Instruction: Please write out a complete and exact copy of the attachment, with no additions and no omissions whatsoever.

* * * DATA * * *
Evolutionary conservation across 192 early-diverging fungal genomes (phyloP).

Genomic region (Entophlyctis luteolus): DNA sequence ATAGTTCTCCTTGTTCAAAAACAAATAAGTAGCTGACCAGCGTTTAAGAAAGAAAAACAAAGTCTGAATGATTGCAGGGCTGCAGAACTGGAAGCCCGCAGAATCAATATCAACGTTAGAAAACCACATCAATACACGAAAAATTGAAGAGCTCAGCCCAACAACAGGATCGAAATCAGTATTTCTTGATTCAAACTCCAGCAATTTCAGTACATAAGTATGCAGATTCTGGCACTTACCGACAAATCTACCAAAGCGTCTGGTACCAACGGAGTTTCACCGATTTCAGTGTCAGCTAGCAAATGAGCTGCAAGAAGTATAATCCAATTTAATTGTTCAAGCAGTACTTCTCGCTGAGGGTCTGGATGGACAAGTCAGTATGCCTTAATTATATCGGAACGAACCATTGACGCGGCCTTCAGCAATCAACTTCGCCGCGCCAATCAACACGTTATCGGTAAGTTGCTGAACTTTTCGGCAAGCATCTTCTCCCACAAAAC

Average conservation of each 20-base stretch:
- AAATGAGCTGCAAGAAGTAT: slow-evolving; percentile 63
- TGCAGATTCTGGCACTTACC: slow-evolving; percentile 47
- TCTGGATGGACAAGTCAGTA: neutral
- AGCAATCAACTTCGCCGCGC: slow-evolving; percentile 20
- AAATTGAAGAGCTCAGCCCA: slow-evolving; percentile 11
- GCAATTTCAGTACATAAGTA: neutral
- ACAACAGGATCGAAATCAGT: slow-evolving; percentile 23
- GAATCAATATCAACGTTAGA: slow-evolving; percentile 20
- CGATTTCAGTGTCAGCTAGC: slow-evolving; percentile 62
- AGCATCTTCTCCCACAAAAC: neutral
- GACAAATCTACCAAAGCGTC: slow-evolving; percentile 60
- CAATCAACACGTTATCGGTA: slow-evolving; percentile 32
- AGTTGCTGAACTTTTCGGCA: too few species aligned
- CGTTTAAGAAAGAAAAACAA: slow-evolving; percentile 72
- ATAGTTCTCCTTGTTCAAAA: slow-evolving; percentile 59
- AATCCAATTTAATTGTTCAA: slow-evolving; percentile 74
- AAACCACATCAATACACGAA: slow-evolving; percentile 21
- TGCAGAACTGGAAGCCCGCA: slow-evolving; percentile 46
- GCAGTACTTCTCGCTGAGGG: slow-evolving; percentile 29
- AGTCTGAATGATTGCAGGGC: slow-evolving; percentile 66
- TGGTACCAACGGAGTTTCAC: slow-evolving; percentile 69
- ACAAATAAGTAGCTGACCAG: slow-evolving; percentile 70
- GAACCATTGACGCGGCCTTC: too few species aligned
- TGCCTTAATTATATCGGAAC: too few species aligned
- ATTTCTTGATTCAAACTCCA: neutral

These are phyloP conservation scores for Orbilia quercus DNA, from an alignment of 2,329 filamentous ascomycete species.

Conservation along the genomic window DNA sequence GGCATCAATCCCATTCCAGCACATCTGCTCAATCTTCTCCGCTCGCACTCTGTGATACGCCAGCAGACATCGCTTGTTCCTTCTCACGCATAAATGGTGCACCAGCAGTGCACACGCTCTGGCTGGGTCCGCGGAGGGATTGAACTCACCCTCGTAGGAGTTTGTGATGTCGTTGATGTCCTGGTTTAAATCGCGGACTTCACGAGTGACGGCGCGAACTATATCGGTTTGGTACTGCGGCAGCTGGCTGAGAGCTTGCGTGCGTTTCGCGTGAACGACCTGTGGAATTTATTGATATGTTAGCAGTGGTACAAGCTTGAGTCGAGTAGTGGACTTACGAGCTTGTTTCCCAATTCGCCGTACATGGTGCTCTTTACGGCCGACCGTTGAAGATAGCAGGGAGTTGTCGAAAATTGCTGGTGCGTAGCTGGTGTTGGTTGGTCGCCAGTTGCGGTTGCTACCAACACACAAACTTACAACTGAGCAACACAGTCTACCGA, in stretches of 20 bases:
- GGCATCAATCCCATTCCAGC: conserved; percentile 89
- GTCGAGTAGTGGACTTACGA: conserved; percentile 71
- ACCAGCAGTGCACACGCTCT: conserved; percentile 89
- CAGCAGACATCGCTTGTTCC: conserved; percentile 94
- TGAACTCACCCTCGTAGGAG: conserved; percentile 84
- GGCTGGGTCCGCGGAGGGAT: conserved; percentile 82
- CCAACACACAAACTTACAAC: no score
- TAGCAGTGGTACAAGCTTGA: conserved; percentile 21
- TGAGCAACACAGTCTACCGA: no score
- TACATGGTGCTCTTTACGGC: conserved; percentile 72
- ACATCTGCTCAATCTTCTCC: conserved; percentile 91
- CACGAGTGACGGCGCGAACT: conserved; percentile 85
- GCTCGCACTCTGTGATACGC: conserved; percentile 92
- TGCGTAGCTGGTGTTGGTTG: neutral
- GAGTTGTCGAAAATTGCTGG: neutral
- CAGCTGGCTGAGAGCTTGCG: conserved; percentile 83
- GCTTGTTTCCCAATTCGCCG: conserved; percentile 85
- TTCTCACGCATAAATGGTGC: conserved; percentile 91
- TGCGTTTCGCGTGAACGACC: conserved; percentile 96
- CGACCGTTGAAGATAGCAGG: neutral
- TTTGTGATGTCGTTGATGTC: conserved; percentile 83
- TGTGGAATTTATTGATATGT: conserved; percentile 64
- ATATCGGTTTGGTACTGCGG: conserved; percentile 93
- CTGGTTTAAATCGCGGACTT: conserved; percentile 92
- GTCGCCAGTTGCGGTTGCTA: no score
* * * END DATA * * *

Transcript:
Evolutionary conservation across 192 early-diverging fungal genomes (phyloP).

Genomic region (Entophlyctis luteolus): DNA sequence ATAGTTCTCCTTGTTCAAAAACAAATAAGTAGCTGACCAGCGTTTAAGAAAGAAAAACAAAGTCTGAATGATTGCAGGGCTGCAGAACTGGAAGCCCGCAGAATCAATATCAACGTTAGAAAACCACATCAATACACGAAAAATTGAAGAGCTCAGCCCAACAACAGGATCGAAATCAGTATTTCTTGATTCAAACTCCAGCAATTTCAGTACATAAGTATGCAGATTCTGGCACTTACCGACAAATCTACCAAAGCGTCTGGTACCAACGGAGTTTCACCGATTTCAGTGTCAGCTAGCAAATGAGCTGCAAGAAGTATAATCCAATTTAATTGTTCAAGCAGTACTTCTCGCTGAGGGTCTGGATGGACAAGTCAGTATGCCTTAATTATATCGGAACGAACCATTGACGCGGCCTTCAGCAATCAACTTCGCCGCGCCAATCAACACGTTATCGGTAAGTTGCTGAACTTTTCGGCAAGCATCTTCTCCCACAAAAC

Average conservation of each 20-base stretch:
- AAATGAGCTGCAAGAAGTAT: slow-evolving; percentile 63
- TGCAGATTCTGGCACTTACC: slow-evolving; percentile 47
- TCTGGATGGACAAGTCAGTA: neutral
- AGCAATCAACTTCGCCGCGC: slow-evolving; percentile 20
- AAATTGAAGAGCTCAGCCCA: slow-evolving; percentile 11
- GCAATTTCAGTACATAAGTA: neutral
- ACAACAGGATCGAAATCAGT: slow-evolving; percentile 23
- GAATCAATATCAACGTTAGA: slow-evolving; percentile 20
- CGATTTCAGTGTCAGCTAGC: slow-evolving; percentile 62
- AGCATCTTCTCCCACAAAAC: neutral
- GACAAATCTACCAAAGCGTC: slow-evolving; percentile 60
- CAATCAACACGTTATCGGTA: slow-evolving; percentile 32
- AGTTGCTGAACTTTTCGGCA: too few species aligned
- CGTTTAAGAAAGAAAAACAA: slow-evolving; percentile 72
- ATAGTTCTCCTTGTTCAAAA: slow-evolving; percentile 59
- AATCCAATTTAATTGTTCAA: slow-evolving; percentile 74
- AAACCACATCAATACACGAA: slow-evolving; percentile 21
- TGCAGAACTGGAAGCCCGCA: slow-evolving; percentile 46
- GCAGTACTTCTCGCTGAGGG: slow-evolving; percentile 29
- AGTCTGAATGATTGCAGGGC: slow-evolving; percentile 66
- TGGTACCAACGGAGTTTCAC: slow-evolving; percentile 69
- ACAAATAAGTAGCTGACCAG: slow-evolving; percentile 70
- GAACCATTGACGCGGCCTTC: too few species aligned
- TGCCTTAATTATATCGGAAC: too few species aligned
- ATTTCTTGATTCAAACTCCA: neutral

These are phyloP conservation scores for Orbilia quercus DNA, from an alignment of 2,329 filamentous ascomycete species.

Conservation along the genomic window DNA sequence GGCATCAATCCCATTCCAGCACATCTGCTCAATCTTCTCCGCTCGCACTCTGTGATACGCCAGCAGACATCGCTTGTTCCTTCTCACGCATAAATGGTGCACCAGCAGTGCACACGCTCTGGCTGGGTCCGCGGAGGGATTGAACTCACCCTCGTAGGAGTTTGTGATGTCGTTGATGTCCTGGTTTAAATCGCGGACTTCACGAGTGACGGCGCGAACTATATCGGTTTGGTACTGCGGCAGCTGGCTGAGAGCTTGCGTGCGTTTCGCGTGAACGACCTGTGGAATTTATTGATATGTTAGCAGTGGTACAAGCTTGAGTCGAGTAGTGGACTTACGAGCTTGTTTCCCAATTCGCCGTACATGGTGCTCTTTACGGCCGACCGTTGAAGATAGCAGGGAGTTGTCGAAAATTGCTGGTGCGTAGCTGGTGTTGGTTGGTCGCCAGTTGCGGTTGCTACCAACACACAAACTTACAACTGAGCAACACAGTCTACCGA, in stretches of 20 bases:
- GGCATCAATCCCATTCCAGC: conserved; percentile 89
- GTCGAGTAGTGGACTTACGA: conserved; percentile 71
- ACCAGCAGTGCACACGCTCT: conserved; percentile 89
- CAGCAGACATCGCTTGTTCC: conserved; percentile 94
- TGAACTCACCCTCGTAGGAG: conserved; percentile 84
- GGCTGGGTCCGCGGAGGGAT: conserved; percentile 82
- CCAACACACAAACTTACAAC: no score
- TAGCAGTGGTACAAGCTTGA: conserved; percentile 21
- TGAGCAACACAGTCTACCGA: no score
- TACATGGTGCTCTTTACGGC: conserved; percentile 72
- ACATCTGCTCAATCTTCTCC: conserved; percentile 91
- CACGAGTGACGGCGCGAACT: conserved; percentile 85
- GCTCGCACTCTGTGATACGC: conserved; percentile 92
- TGCGTAGCTGGTGTTGGTTG: neutral
- GAGTTGTCGAAAATTGCTGG: neutral
- CAGCTGGCTGAGAGCTTGCG: conserved; percentile 83
- GCTTGTTTCCCAATTCGCCG: conserved; percentile 85
- TTCTCACGCATAAATGGTGC: conserved; percentile 91
- TGCGTTTCGCGTGAACGACC: conserved; percentile 96
- CGACCGTTGAAGATAGCAGG: neutral
- TTTGTGATGTCGTTGATGTC: conserved; percentile 83
- TGTGGAATTTATTGATATGT: conserved; percentile 64
- ATATCGGTTTGGTACTGCGG: conserved; percentile 93
- CTGGTTTAAATCGCGGACTT: conserved; percentile 92
- GTCGCCAGTTGCGGTTGCTA: no score